High school football
NYT article on the popularity of high school alumni football:
Have any readers participated in this sort of thing?
Couldn't help thinking of this guy when reading the article:
So apparently what Cato June has done with the Anacostia High School football program has caught some attention! For those who have followed my posts over the past several months after Cato June took over, this will hopefully give you a glimpse into what he's done (with help from Walter Cross) with the program.
''NFL Films Presents'' - Anacostia Revisited - A return trip to visit the Anacostia Indians, a high school team from Washington, D.C. with talented and motivational coaches.
The scheduled listings for the show are:
Tuesday, 12/4: ESPN2, 2:30 AM
Wednesday, 12/5: ESPN2, 3:30 PM
Friday, 12/7: NFL Network, 4:30 PM
Saturday, 12/8: NFL Network, 7:30 AM and 1:30 PM
Anacostia played for the DC public school championship on Thanksgiving day in the Turkey Bowl. Despite their improvement this year, they were considered a big underdog. Anacostia played a great game and found themselves with a 4th and goal on the oppenents 5 yard line in the 4th quarter down 12-6. A pass play went just over the oustretched fingertips of the Anacostia receiver and Anacostia settled for the runnerup spot this year.
Cato June was voted coach of the year in DC.
Edit: Indeed, Walter Cross is the OC for Anacostia!
For the first time since 1995 (when Cato was playing for the team), Anacostia HS will be playing for the D.C. championship. Anacostia won their semifinal matchup by way of forfeit last week (use of ineligible player).
Anacostia advances to the Turkey Bowl - to be played at Eastern High School (a block from RFK stadium) at 11am on Thanksgiving day. They will play the local bully - Dunbar HS - for the championship.
For those who haven't been following my posts, Cato took over the coaching duties this season and turned around a team that had won only a single game over the past two years. Let's hope they can finish this fantastic run.
This book is a few years old, published in 2008. It seems like a pretty good book but from the amazon preview it looks like it is mainly about the 50s/60s not more recent.
Has anyone read this book? What are your thoughts and would you recommend it?
Link to amazon:
As a post-signing day bonus, I was invited to a preview of the Oscar-nominated documentary Undefeated, about the 2009 season of the Manassas Tigers, a downtrodden football program in North Memphis, one of those dying neighborhoods we know so well (the Big Plant closed and nothing came to take its place). In the 100+ years of its existence, the team had never been in a play-off game. In 2004, a man from a better neighorhood volunteers to coach, starting out with only 17 players, outdated equipment and no real budget. To raise funds for the program, the team would accept invitations to bus out of town to let themselves be pummeled by larger, more successful programs in order to take home $3,000 or so for their empty coffers.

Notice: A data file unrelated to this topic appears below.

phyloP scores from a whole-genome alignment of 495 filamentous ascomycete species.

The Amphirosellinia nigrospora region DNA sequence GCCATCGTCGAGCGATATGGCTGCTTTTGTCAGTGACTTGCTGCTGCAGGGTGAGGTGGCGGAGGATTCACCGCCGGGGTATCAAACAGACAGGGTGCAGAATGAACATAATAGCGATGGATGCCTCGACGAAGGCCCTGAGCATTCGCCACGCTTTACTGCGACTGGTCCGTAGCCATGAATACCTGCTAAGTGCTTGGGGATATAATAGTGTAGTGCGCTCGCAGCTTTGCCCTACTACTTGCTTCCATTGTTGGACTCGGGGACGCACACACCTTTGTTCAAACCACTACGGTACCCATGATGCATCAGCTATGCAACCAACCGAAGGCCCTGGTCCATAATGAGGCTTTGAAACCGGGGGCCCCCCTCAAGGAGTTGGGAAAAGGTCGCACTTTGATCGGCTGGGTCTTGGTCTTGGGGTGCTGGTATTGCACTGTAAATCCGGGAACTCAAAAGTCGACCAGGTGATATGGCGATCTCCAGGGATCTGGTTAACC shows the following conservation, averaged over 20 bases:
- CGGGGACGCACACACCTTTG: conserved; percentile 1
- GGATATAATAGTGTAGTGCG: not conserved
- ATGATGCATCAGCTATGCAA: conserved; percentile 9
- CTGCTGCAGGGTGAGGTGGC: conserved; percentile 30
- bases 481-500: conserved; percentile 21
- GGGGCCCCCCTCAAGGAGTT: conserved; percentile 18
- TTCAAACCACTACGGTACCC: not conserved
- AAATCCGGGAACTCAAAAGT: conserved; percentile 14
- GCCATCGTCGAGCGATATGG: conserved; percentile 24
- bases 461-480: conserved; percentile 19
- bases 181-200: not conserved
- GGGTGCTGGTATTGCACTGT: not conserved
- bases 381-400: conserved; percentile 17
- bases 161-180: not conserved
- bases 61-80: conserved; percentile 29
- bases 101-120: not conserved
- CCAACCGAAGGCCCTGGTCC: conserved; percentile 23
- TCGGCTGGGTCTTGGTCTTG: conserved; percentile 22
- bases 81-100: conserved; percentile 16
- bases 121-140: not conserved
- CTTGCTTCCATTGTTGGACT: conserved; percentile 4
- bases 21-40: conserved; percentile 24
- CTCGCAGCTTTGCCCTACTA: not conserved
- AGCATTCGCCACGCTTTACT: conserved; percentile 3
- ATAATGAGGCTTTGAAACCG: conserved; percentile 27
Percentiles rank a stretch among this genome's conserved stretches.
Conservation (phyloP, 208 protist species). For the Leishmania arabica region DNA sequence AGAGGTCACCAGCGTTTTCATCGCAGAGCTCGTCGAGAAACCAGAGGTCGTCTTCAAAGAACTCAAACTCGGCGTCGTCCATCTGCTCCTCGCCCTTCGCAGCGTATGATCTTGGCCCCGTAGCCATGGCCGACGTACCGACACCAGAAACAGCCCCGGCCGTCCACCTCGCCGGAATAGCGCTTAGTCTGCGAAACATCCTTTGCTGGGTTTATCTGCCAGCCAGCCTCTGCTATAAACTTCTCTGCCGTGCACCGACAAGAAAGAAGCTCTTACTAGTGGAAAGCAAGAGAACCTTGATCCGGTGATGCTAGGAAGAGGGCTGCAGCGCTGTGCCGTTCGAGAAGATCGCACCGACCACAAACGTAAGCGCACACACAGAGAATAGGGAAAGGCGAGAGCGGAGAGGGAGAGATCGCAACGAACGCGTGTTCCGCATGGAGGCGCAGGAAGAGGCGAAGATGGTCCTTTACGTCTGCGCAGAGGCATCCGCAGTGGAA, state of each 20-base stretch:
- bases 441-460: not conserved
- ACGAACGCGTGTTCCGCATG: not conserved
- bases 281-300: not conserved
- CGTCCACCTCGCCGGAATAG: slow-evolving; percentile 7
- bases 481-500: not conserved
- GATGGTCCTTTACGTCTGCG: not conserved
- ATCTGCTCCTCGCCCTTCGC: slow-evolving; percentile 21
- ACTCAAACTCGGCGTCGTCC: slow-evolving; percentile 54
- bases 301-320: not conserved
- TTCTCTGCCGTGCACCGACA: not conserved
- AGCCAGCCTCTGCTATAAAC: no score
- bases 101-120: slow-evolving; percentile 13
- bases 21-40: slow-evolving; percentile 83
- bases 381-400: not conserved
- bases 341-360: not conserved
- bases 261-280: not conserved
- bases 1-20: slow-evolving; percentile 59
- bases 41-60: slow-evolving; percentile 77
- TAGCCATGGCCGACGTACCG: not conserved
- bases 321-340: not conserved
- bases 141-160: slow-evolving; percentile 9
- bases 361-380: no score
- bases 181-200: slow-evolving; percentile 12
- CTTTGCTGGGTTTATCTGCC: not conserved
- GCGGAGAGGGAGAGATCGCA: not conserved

In 2009, a couple of Hollywood filmmakers read a story about one of the players. They moved to Memphis for six months and filmed 500 hours of practices, games, and the lives outside of football. The player they'd originally read about (the big OT nicely numbered 77* in the picture below) is only one of the stories they stumbled upon. In the Q&A after the film, the filmmakers said they hadn't set out to make "a football film" and had intended to focus on education. And they could never have expected the scenes that would unfold in those 500 hours of hanging around with the cameras rolling. (They said that they would never have caught that footage without first establishing trust, and their fading into the background was helped by their small, un-Hollywoodish cameras. Especially with kids now so used to phone-cameras everywhere.)
I hate going to over-hyped films, because then I'm usually disappointed. But for those of us who follow recruiting so closely and the dramas of the kids that might come, don't come, do come, some who leave or are asked to leave, about kids for whom football can be their only way out, and for those of us who hear about how certain coaches "touch" kids (in the Hoke-ish tradition) and anguish over how many strikes = out, this is a film well worth your time.
*And yes, their colors are a kind of a blue and a kind of yellow, and that M on the yellowish pants looks slightly familiar at a distance and in the dim lighting, but there are greater reasons for seeing the film. General release is posted as February 17. Hope it comes to your neighbs.